Oude Waag Shanghai Fall 2024 Collection

Just over a month ago, Megan Thee Stallion wore a look from Jingwei Yin’s spring 2024 collection for Oude Waag to the Clive Davis Pre-Grammy Gala. “I was very surprised and very inspired,” said Yin over the phone in the lead up to his fall show. “She gave more power to that outfit, and gave me a new dimension to explore different types of bodies.”

Yin is a designer beguiled by the human form. His sinuous, buoyant drapes and considered cuts are meant to both conceal and exalt a woman’s shape. “The Chinese market considers Oude Waag a sexy brand,” said the designer, “but in the Western market when you talk about sexiness, it’s more direct and very straightforward. My work is about showing the body in a very subtle way.” OudeWaag is sexy, surely, but its sensuality is nuanced and complex. It hinges less on uncovering the body and more on the tension with which Yin envelops it. This is a Chinese designer American buyers should pay close attention to.

Yin said that he was thinking of fireworks this season, of their paradoxical nature as a symbol of both unifying celebration and perilous weaponry. “It’s a reaction to the world, or to myself,” said Yin. “We have Chinese New Year in January, and it’s all about celebrations, but on the other hand, the market is unpredictable, as is the whole world at the moment.” Yin’s resolve, he said, was to bring “elegance and strength in the face of difficult times.”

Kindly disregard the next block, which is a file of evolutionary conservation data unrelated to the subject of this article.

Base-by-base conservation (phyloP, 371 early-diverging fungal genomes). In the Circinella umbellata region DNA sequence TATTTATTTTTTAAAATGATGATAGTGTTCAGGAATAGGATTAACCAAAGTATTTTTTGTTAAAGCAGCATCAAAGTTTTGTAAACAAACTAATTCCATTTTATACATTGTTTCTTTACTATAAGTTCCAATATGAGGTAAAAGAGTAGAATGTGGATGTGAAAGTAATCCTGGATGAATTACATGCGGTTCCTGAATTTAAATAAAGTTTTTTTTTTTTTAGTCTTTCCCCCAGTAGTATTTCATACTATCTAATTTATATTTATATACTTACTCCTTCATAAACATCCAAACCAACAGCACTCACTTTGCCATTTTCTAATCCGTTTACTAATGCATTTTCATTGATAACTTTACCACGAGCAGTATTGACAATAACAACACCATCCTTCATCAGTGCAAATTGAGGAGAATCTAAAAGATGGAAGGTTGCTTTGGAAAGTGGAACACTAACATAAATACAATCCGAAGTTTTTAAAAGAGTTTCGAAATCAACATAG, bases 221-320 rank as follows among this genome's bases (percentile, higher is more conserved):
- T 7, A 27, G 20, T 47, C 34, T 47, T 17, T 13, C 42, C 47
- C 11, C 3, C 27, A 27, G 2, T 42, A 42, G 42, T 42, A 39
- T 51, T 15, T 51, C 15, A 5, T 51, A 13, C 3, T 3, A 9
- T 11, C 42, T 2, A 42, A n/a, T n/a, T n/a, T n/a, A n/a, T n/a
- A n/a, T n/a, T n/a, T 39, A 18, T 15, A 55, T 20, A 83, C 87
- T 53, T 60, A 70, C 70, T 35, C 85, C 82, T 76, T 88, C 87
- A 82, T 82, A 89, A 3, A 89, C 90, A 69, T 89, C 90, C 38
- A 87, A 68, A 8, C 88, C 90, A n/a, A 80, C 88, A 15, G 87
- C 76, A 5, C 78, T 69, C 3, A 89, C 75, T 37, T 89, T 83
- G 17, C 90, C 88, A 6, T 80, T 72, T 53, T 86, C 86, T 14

That much he delivered in spades. What Yin can do with jersey around the body is in a class of its own in terms of gravity defiance—see a piece of black fabric fashioned in the front as a bodysuit and skirt and draped into a seamless cape in the back, or the way he swaddled the body with an overextended sleeve draped into a maxi wrap dress. But this season he stretched further, contrasting these wispy, slinky outbursts with explosive winding drapes in heavier metallic materials and shaggy touches of shearling. His tailored jackets remained razor sharp at the shoulders, but he ventured into new territory in his coats. The cocooning wrap silhouettes recalled both Cristóbal Balenciaga and Azzedine Alaïa in cut and spirit, but looked utterly contemporary in proportions and fabrications. 

Still, Yin is most impressive when he’s at his most subtle. A deceptively simple look appears to be a halter blouse styled over a skirt in the front, but turns out to be a single piece of fabric folded over itself and held together by a single seam in the back—equal parts magic trick and technical feat. This is where experience matters most. Shanghai Fashion Week is exciting for its young talents with extravagant ideas and magpie collections, but Yin provides focus and restraint. His counterparts should watch him closely.


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